Guest post by Rowena Fletcher-Wood
How do you feel about Botox?
To some, it’s a routine fix, a gift in the battle for eternal youth, found at the tip of a needle. Others, perhaps understandably, feel rather uncomfortable at the thought of injecting their face with a potent neurotoxin, just 50 grammes of which could wipe out all human life.
— A man recieving botox treatment – © Shutterstock
But how would you feel to hear that Botox was discovered by accident – that this potent neurotoxin, which acts by paralysing muscles into flaccidity, was at some point injected into somebody without knowing everything it would do? In a marriage between cosmetics and surgery, this is how Botox came about.
Of course, people have been looking for something like Botox – and for a long time too. Back in the 16th century, women would stir up a white paste of vinegar and lead and plaster it across their faces in the same vein as foundation today. Once the mask had set, they would be unable to make any facial expressions at all for fear of cracking it, but apparently it was still worth it, despite the massive doses of lead that would have been slowly poisoning them, and the rancid unpleasant smell of the vinegar. Slightly less bizarre (but bizarre all the same) was the later introduction of uncooked egg white glaze to the same result. This at least didn’t poison anybody, assuming the eggs were healthy.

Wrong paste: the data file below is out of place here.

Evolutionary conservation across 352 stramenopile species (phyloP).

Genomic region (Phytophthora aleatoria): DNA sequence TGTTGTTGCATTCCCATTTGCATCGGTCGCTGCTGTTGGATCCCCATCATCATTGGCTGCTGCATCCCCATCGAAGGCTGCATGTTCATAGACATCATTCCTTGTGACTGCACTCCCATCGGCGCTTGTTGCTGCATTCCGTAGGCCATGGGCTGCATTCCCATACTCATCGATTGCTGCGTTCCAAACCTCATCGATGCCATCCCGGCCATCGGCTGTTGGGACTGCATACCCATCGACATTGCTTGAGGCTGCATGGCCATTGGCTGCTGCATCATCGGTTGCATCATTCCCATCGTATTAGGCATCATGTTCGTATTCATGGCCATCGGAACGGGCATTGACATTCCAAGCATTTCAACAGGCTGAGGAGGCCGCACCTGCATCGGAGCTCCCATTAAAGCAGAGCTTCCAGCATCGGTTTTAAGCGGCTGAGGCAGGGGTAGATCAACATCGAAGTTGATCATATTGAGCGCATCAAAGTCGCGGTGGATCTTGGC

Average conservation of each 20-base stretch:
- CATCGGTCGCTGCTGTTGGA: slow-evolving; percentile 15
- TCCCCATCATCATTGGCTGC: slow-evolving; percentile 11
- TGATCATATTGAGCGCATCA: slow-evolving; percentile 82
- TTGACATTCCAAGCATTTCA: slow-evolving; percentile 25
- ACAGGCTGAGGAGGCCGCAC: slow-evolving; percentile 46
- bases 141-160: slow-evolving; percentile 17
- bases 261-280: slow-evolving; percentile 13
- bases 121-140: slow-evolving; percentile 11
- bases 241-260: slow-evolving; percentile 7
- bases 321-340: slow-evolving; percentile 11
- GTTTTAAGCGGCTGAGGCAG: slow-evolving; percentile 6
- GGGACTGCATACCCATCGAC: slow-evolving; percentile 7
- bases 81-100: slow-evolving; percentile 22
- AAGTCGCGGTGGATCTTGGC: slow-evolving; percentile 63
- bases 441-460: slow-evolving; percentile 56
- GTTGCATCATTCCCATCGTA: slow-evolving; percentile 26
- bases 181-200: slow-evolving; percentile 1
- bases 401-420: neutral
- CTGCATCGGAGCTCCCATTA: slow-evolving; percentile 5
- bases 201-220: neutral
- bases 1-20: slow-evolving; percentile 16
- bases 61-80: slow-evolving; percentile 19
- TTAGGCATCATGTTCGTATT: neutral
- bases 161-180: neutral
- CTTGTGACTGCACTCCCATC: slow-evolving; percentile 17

Then, in the 1820s, there came ‘wurstgift’. This was not a cosmetic face paint, but the first discovery of botulinum, found by German scientist (and apparent masochist) Dr Justinus Kerner, who isolated it from sausages that were past their best. He was investigating the deaths of several Germans at the hands of blood sausages, and his analysis of the toxin included going as far as injecting it into himself to observe its effects. Dr Kerner was, in fact, the first recipient of botulinum toxin, or Botox. (more…)